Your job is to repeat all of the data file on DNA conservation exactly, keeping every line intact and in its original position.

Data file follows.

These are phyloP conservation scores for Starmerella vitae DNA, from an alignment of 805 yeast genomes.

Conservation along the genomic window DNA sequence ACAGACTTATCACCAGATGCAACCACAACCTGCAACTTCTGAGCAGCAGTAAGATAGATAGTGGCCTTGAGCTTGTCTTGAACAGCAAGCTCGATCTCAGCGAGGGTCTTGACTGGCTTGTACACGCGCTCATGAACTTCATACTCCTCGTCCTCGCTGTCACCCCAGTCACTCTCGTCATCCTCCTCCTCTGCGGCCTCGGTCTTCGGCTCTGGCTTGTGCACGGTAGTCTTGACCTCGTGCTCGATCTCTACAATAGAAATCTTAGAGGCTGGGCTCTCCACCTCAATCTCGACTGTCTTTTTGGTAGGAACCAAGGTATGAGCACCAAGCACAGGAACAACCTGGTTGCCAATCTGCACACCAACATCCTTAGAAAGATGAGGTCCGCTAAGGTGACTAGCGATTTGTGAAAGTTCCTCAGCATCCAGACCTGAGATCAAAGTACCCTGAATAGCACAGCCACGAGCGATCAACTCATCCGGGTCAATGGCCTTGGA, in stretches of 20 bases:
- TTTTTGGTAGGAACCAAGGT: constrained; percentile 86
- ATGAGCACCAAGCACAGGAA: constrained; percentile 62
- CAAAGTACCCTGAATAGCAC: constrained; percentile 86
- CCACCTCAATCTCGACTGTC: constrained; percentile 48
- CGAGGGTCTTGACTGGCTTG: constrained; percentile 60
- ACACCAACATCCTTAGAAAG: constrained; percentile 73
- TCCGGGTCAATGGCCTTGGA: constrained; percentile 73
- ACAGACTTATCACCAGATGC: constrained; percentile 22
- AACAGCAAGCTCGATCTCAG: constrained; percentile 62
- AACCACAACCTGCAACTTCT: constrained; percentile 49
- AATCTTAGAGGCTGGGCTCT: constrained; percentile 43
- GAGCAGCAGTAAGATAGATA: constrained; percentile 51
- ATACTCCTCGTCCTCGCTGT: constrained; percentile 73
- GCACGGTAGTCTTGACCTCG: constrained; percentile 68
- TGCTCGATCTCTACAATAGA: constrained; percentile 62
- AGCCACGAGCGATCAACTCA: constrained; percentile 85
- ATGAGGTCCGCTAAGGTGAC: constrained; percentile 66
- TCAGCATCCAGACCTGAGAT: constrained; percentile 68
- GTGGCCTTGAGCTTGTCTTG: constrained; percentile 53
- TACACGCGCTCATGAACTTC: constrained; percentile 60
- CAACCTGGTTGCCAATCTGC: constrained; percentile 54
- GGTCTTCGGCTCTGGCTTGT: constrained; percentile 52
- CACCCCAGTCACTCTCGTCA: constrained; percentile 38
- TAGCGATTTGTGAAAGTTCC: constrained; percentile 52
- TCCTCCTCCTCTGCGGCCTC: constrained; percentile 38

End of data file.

These are phyloP conservation scores for Starmerella vitae DNA, from an alignment of 805 yeast genomes.

Conservation along the genomic window DNA sequence ACAGACTTATCACCAGATGCAACCACAACCTGCAACTTCTGAGCAGCAGTAAGATAGATAGTGGCCTTGAGCTTGTCTTGAACAGCAAGCTCGATCTCAGCGAGGGTCTTGACTGGCTTGTACACGCGCTCATGAACTTCATACTCCTCGTCCTCGCTGTCACCCCAGTCACTCTCGTCATCCTCCTCCTCTGCGGCCTCGGTCTTCGGCTCTGGCTTGTGCACGGTAGTCTTGACCTCGTGCTCGATCTCTACAATAGAAATCTTAGAGGCTGGGCTCTCCACCTCAATCTCGACTGTCTTTTTGGTAGGAACCAAGGTATGAGCACCAAGCACAGGAACAACCTGGTTGCCAATCTGCACACCAACATCCTTAGAAAGATGAGGTCCGCTAAGGTGACTAGCGATTTGTGAAAGTTCCTCAGCATCCAGACCTGAGATCAAAGTACCCTGAATAGCACAGCCACGAGCGATCAACTCATCCGGGTCAATGGCCTTGGA, in stretches of 20 bases:
- TTTTTGGTAGGAACCAAGGT: constrained; percentile 86
- ATGAGCACCAAGCACAGGAA: constrained; percentile 62
- CAAAGTACCCTGAATAGCAC: constrained; percentile 86
- CCACCTCAATCTCGACTGTC: constrained; percentile 48
- CGAGGGTCTTGACTGGCTTG: constrained; percentile 60
- ACACCAACATCCTTAGAAAG: constrained; percentile 73
- TCCGGGTCAATGGCCTTGGA: constrained; percentile 73
- ACAGACTTATCACCAGATGC: constrained; percentile 22
- AACAGCAAGCTCGATCTCAG: constrained; percentile 62
- AACCACAACCTGCAACTTCT: constrained; percentile 49
- AATCTTAGAGGCTGGGCTCT: constrained; percentile 43
- GAGCAGCAGTAAGATAGATA: constrained; percentile 51
- ATACTCCTCGTCCTCGCTGT: constrained; percentile 73
- GCACGGTAGTCTTGACCTCG: constrained; percentile 68
- TGCTCGATCTCTACAATAGA: constrained; percentile 62
- AGCCACGAGCGATCAACTCA: constrained; percentile 85
- ATGAGGTCCGCTAAGGTGAC: constrained; percentile 66
- TCAGCATCCAGACCTGAGAT: constrained; percentile 68
- GTGGCCTTGAGCTTGTCTTG: constrained; percentile 53
- TACACGCGCTCATGAACTTC: constrained; percentile 60
- CAACCTGGTTGCCAATCTGC: constrained; percentile 54
- GGTCTTCGGCTCTGGCTTGT: constrained; percentile 52
- CACCCCAGTCACTCTCGTCA: constrained; percentile 38
- TAGCGATTTGTGAAAGTTCC: constrained; percentile 52
- TCCTCCTCCTCTGCGGCCTC: constrained; percentile 38